Iowa Independent Contractors: What you need to know

Whether a worker is an “employee” or an “independent contractor” is critical when it comes to such important issues as pension eligibility, workers' compensation coverage, wage and hour law, and many other matters. In some situations, federal law will govern, but the question is most often resolved by looking to state law, particularly in areas such as unemployment tax liability, workers' compensation, and state wage and hour requirements.
Iowa Workforce Development and the Iowa Department of Revenue have investigators and auditors who determine worker classification by employers. Each case is determined on the basis of its own facts, and several factors are considered. The right to control the work to be done and how it will be done, whether or not used, is an important factor in determining if an individual is an employee. The right to discharge a worker at will and without cause is strong evidence of the right of direction and control. Other factors include:
• How much does the employer actually control the way the services are performed?
• Does the person performing the services have a separate, established occupation or business?
• Is the work usually performed without supervision?
• What skill is needed to perform the services and accomplish the desired result?
• Who supplies the tools, equipment, and place of work for the person doing the work?
• Is performance of services an isolated or continuous event?
• How is the worker paid? Is it by time (hourly or weekly), a piece rate, or by the job?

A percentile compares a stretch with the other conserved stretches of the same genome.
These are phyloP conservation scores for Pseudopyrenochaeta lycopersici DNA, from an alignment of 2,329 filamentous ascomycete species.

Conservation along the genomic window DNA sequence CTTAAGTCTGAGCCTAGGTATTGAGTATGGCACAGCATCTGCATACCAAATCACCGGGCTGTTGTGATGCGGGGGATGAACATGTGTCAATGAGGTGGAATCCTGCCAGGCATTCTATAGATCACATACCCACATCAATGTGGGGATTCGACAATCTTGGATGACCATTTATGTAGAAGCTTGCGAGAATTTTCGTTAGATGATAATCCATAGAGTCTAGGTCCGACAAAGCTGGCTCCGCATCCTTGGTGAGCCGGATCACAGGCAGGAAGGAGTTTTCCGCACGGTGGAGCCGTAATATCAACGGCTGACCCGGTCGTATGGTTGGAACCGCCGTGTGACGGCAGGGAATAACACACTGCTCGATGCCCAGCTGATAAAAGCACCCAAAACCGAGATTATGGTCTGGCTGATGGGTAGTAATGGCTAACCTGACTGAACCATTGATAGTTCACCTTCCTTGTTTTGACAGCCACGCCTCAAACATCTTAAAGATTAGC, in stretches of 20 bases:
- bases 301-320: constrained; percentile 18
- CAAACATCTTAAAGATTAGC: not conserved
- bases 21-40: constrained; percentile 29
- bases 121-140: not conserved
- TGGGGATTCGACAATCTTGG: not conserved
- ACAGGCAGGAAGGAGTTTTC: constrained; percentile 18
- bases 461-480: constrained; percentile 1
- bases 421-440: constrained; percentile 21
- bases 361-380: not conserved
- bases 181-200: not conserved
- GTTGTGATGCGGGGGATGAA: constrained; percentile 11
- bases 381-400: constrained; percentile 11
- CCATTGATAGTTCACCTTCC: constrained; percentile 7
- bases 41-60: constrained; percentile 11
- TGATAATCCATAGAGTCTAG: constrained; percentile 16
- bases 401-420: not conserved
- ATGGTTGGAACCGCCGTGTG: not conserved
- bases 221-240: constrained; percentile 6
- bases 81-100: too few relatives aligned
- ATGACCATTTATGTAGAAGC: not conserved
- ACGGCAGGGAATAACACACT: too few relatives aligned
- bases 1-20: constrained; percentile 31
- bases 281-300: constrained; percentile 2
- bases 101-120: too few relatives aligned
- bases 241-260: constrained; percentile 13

• Is the work part of the regular business of the employer?
• Are the services performed for the employer as an individual or for the employer’s business?
• Can the worker make ...

>> Read more about Independent Contractors

More on this topic:

State Requirements

National | Alabama | Alaska | Arizona | Arkansas | California | Colorado | Connecticut | Delaware | District of Columbia | Florida | Georgia | Hawaii | Idaho | Illinois | Indiana | Iowa | Kansas | Kentucky | Louisiana | Maine | Maryland | Massachusetts | Michigan | Minnesota | Mississippi | Missouri | Montana | Nebraska | Nevada | New Hampshire | New Jersey | New Mexico | New York | North Carolina | North Dakota | Ohio | Oklahoma | Oregon | Pennsylvania | Rhode Island | South Carolina | South Dakota | Tennessee | Texas | Utah | Vermont | Virginia | Washington | West Virginia | Wisconsin | Wyoming |

Iowa Independent Contractors Resources

Independent Contractors Products

Employee vs. Independent Contractor Webinar Recording
BLR Webinar: "Employee vs. Independent Contractor: Where’s the Line? How to Make the Proper Call and Stay Out of Court""
Exempt or Nonexempt Webinar Recording
BLR Webinar: "Exempt or Nonexempt? Determining Employee Classification and Overtime Compensation""
Exempt vs. Nonexempt Webinar Recording
BLR Webinar: "Exempt vs. Nonexempt: How to Find and Fix Misclassification Mistakes""
Employee vs. Independent Contractor Webinar Recording
BLR Webinar: "Employee vs. Independent Contractor: Where’s the Line? How to Make the Proper Call""
Exemption Audits Webinar Recording
BLR Webinar: "Exemption Audits: Prepare Now for Stepped-Up DOL Enforcement""
Free Special Reports
Get Your FREE HR Management Special Report. Download Any One Of These FREE Special Reports, Instantly!
Featured Special Report
Claim Your Free Copy of Critical HR Recordkeeping

Record retention is complex and time consuming. However, in addition to complying with various federal and state laws, keeping good, well-organized records can be very helpful in documenting and supporting an organization’s employment actions.
Download Now!

This special report will discuss how you can ensure your records are in good order, and establish a record-retention policy.

Topics covered:
1. Hiring Records
2. Employment Relationships
3. Termination Records
4. Litigation Issues
5. Electronic Information Issues
6. Tips for Better Recordkeeping
7. A List of Legal Requirements

Make sure you have the information you need to know to keep your records in order.